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Old 03-04-2013, 03:54 PM   #1
homebrewhaha
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Default Using thyme in a pale ale? (Gina, Birreria)

I had this beer a while back at Birreria. It was somewhat simple and subtle with just a hint of thyme on the nose and not much flavor.

I doubt I'll be able to find a "clone" recipe for this beer without contacting the brewmaster there, so I figured I'd try to construct my own recipe for a Thyme Pale Ale.

What hops do you think would compliment the thyme? I was considering Nugget for its herbal qualities, and maybe some Chinook, or something piney and woody?

Would you incorporate other spices or additions (lemon comes to mind), or just focus on the thyme component first?

Never worked with any green herbs in a beer before. Would I 'DRY 'HERB' this beer??? Any tips, suggestions, pitfalls, caveats, experiences, hallucinations, warnings, recommendations?

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Old 03-04-2013, 04:10 PM   #2
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Fresh Thyme is a hardy, woodsy herb that releases its flavor best when boiled/cooked. Same advice for Rosemary and Sage. If you're going to use it fresh, add it to the boil. You could also add a secondary addition. HOWEVER, for a secondary addition, I would not add the actual herb, but rather a dash of concentrated Thyme extract. You can purchase it or make some at home.

If you were going to use the more delicate fresh herbs, such as Parsley, Cilantro, Basil, or Chervil, then the recommendation would be to avoid heat and solely use the fresh herb for best results.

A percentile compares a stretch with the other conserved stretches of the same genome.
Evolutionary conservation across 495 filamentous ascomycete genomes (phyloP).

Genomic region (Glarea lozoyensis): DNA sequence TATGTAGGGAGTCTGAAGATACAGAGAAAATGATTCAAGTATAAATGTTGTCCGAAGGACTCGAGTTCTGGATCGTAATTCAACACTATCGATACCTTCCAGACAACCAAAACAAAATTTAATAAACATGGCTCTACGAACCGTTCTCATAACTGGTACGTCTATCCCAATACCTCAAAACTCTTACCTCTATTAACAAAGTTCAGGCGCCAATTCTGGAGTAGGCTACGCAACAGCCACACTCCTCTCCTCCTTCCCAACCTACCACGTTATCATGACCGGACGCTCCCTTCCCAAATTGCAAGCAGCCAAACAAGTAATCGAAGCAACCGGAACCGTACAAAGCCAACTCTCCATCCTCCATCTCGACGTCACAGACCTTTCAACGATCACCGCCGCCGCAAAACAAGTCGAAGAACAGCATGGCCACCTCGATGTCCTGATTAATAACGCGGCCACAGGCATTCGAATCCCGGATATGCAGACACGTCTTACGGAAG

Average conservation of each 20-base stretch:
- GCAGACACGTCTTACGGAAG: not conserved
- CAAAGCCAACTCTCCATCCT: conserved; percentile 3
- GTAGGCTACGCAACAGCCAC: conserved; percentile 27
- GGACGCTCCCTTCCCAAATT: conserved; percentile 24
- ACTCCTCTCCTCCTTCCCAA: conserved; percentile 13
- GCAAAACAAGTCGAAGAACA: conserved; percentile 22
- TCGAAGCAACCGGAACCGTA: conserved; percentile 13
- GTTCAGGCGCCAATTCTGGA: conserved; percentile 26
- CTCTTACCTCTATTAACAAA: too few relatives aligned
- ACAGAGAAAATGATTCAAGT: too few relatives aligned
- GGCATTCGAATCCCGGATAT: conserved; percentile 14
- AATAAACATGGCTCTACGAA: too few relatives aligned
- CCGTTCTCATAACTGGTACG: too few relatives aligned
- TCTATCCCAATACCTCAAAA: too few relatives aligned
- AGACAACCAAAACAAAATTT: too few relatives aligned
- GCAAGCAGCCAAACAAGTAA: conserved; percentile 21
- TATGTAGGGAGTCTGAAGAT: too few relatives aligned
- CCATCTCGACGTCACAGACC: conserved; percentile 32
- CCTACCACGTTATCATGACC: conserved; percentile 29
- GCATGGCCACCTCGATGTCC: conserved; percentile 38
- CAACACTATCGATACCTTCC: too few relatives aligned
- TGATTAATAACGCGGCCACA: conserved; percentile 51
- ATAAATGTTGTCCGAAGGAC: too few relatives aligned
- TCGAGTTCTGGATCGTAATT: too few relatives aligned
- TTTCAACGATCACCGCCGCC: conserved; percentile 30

For a complementary hop:

Pacific Jade (NZ)

This variety is the most recent release out of the New Zealand Hop Research Program selected on its average alpha of 12-14% with Cohumulone in the region of 24% and an excellent oils profile. The aroma of this hop is described as “bold” as it delivers a herbal infusion of fresh citrus and crushed black pepper. Brewing trials have illustrated Pacific Jade as an excellent hop that delivers a pleasing soft bitterness matched to desirable aroma characteristics.

Suited for use as a bittering hop with some excellent results also being seen in dual purpose applications, with a soft bitterness attributable to the low cohumulone. The citrus aroma and flavour notes work well to temper malt sweetness in “fullish” Ales especially when used moderately as a finishing hop. Pacific Jade is also well suited to balance dryer Lager styles when employed as an “up-front” kettle addition to showcase its bittering qualities.

Using Pacific Jade in conjunction with a mild yet aromatic European hop, like Saaz or Hallertau Mittlefruh may also provide some additional complexity.

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Old 03-04-2013, 04:40 PM   #3
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Thanks Bob. Sounds like I should just farm out the recipe-building portion of this to you!

Makes sense that thyme would go into the boil, I'm thinking for maybe 5-10 minutes. I cook with it a lot and it's one of the few fresh herbs that can stand up to a good deal of cooking.

Thanks for your help!

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